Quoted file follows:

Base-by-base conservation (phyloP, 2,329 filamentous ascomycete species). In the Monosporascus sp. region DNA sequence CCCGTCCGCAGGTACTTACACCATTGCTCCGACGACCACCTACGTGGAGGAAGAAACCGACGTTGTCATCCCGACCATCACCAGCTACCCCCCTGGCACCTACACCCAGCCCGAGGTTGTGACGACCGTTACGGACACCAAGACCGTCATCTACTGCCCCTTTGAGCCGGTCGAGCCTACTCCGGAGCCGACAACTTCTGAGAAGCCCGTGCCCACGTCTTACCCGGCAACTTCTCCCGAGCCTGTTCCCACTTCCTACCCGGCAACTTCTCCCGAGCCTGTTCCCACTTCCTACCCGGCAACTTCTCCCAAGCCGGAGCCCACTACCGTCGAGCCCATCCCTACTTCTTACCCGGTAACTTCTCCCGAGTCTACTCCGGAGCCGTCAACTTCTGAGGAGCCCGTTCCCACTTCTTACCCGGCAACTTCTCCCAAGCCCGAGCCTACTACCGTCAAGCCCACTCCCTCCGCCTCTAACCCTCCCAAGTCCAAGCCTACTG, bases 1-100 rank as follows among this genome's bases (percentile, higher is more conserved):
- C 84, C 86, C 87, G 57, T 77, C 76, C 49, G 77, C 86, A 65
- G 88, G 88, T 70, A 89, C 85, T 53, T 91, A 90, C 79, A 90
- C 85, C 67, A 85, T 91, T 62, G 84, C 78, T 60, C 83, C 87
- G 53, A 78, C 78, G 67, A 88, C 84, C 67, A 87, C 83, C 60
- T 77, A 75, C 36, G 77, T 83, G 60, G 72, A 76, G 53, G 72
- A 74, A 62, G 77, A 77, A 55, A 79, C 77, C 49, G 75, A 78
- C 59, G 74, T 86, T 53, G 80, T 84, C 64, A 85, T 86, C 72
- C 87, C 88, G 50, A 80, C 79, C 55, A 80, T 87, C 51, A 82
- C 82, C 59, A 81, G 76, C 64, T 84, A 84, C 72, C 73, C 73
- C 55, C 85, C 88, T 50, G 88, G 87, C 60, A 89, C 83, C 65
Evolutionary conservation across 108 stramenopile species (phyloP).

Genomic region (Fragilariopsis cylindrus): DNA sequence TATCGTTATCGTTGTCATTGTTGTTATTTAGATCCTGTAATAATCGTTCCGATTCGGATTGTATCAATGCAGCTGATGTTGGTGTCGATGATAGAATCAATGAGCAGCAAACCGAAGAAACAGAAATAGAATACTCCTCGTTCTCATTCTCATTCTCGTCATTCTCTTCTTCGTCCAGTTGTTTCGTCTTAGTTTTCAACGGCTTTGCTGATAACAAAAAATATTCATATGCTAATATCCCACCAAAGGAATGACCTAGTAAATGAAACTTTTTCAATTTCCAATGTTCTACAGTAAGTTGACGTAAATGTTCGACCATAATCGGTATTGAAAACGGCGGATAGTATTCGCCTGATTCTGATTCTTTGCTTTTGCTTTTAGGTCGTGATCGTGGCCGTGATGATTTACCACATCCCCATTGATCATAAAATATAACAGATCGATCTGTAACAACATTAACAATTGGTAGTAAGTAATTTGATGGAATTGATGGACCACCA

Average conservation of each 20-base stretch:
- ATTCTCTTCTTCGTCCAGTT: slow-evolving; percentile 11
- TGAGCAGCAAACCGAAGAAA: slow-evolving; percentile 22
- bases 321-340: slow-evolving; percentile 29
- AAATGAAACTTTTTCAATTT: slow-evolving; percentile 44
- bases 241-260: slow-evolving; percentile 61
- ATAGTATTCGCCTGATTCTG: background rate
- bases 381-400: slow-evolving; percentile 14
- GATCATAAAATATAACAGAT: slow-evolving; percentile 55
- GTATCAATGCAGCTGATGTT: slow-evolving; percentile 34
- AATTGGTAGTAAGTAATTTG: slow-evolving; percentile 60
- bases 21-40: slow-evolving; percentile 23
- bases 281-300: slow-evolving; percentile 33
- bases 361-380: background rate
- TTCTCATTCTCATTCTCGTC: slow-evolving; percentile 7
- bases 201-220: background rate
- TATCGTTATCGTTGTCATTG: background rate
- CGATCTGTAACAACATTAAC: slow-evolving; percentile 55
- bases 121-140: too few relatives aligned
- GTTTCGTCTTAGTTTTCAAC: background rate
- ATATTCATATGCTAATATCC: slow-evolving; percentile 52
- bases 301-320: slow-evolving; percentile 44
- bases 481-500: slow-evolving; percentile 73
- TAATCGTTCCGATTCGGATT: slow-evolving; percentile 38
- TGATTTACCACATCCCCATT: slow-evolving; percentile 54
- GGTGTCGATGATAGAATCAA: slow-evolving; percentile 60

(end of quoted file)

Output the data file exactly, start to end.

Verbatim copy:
Base-by-base conservation (phyloP, 2,329 filamentous ascomycete species). In the Monosporascus sp. region DNA sequence CCCGTCCGCAGGTACTTACACCATTGCTCCGACGACCACCTACGTGGAGGAAGAAACCGACGTTGTCATCCCGACCATCACCAGCTACCCCCCTGGCACCTACACCCAGCCCGAGGTTGTGACGACCGTTACGGACACCAAGACCGTCATCTACTGCCCCTTTGAGCCGGTCGAGCCTACTCCGGAGCCGACAACTTCTGAGAAGCCCGTGCCCACGTCTTACCCGGCAACTTCTCCCGAGCCTGTTCCCACTTCCTACCCGGCAACTTCTCCCGAGCCTGTTCCCACTTCCTACCCGGCAACTTCTCCCAAGCCGGAGCCCACTACCGTCGAGCCCATCCCTACTTCTTACCCGGTAACTTCTCCCGAGTCTACTCCGGAGCCGTCAACTTCTGAGGAGCCCGTTCCCACTTCTTACCCGGCAACTTCTCCCAAGCCCGAGCCTACTACCGTCAAGCCCACTCCCTCCGCCTCTAACCCTCCCAAGTCCAAGCCTACTG, bases 1-100 rank as follows among this genome's bases (percentile, higher is more conserved):
- C 84, C 86, C 87, G 57, T 77, C 76, C 49, G 77, C 86, A 65
- G 88, G 88, T 70, A 89, C 85, T 53, T 91, A 90, C 79, A 90
- C 85, C 67, A 85, T 91, T 62, G 84, C 78, T 60, C 83, C 87
- G 53, A 78, C 78, G 67, A 88, C 84, C 67, A 87, C 83, C 60
- T 77, A 75, C 36, G 77, T 83, G 60, G 72, A 76, G 53, G 72
- A 74, A 62, G 77, A 77, A 55, A 79, C 77, C 49, G 75, A 78
- C 59, G 74, T 86, T 53, G 80, T 84, C 64, A 85, T 86, C 72
- C 87, C 88, G 50, A 80, C 79, C 55, A 80, T 87, C 51, A 82
- C 82, C 59, A 81, G 76, C 64, T 84, A 84, C 72, C 73, C 73
- C 55, C 85, C 88, T 50, G 88, G 87, C 60, A 89, C 83, C 65
Evolutionary conservation across 108 stramenopile species (phyloP).

Genomic region (Fragilariopsis cylindrus): DNA sequence TATCGTTATCGTTGTCATTGTTGTTATTTAGATCCTGTAATAATCGTTCCGATTCGGATTGTATCAATGCAGCTGATGTTGGTGTCGATGATAGAATCAATGAGCAGCAAACCGAAGAAACAGAAATAGAATACTCCTCGTTCTCATTCTCATTCTCGTCATTCTCTTCTTCGTCCAGTTGTTTCGTCTTAGTTTTCAACGGCTTTGCTGATAACAAAAAATATTCATATGCTAATATCCCACCAAAGGAATGACCTAGTAAATGAAACTTTTTCAATTTCCAATGTTCTACAGTAAGTTGACGTAAATGTTCGACCATAATCGGTATTGAAAACGGCGGATAGTATTCGCCTGATTCTGATTCTTTGCTTTTGCTTTTAGGTCGTGATCGTGGCCGTGATGATTTACCACATCCCCATTGATCATAAAATATAACAGATCGATCTGTAACAACATTAACAATTGGTAGTAAGTAATTTGATGGAATTGATGGACCACCA

Average conservation of each 20-base stretch:
- ATTCTCTTCTTCGTCCAGTT: slow-evolving; percentile 11
- TGAGCAGCAAACCGAAGAAA: slow-evolving; percentile 22
- bases 321-340: slow-evolving; percentile 29
- AAATGAAACTTTTTCAATTT: slow-evolving; percentile 44
- bases 241-260: slow-evolving; percentile 61
- ATAGTATTCGCCTGATTCTG: background rate
- bases 381-400: slow-evolving; percentile 14
- GATCATAAAATATAACAGAT: slow-evolving; percentile 55
- GTATCAATGCAGCTGATGTT: slow-evolving; percentile 34
- AATTGGTAGTAAGTAATTTG: slow-evolving; percentile 60
- bases 21-40: slow-evolving; percentile 23
- bases 281-300: slow-evolving; percentile 33
- bases 361-380: background rate
- TTCTCATTCTCATTCTCGTC: slow-evolving; percentile 7
- bases 201-220: background rate
- TATCGTTATCGTTGTCATTG: background rate
- CGATCTGTAACAACATTAAC: slow-evolving; percentile 55
- bases 121-140: too few relatives aligned
- GTTTCGTCTTAGTTTTCAAC: background rate
- ATATTCATATGCTAATATCC: slow-evolving; percentile 52
- bases 301-320: slow-evolving; percentile 44
- bases 481-500: slow-evolving; percentile 73
- TAATCGTTCCGATTCGGATT: slow-evolving; percentile 38
- TGATTTACCACATCCCCATT: slow-evolving; percentile 54
- GGTGTCGATGATAGAATCAA: slow-evolving; percentile 60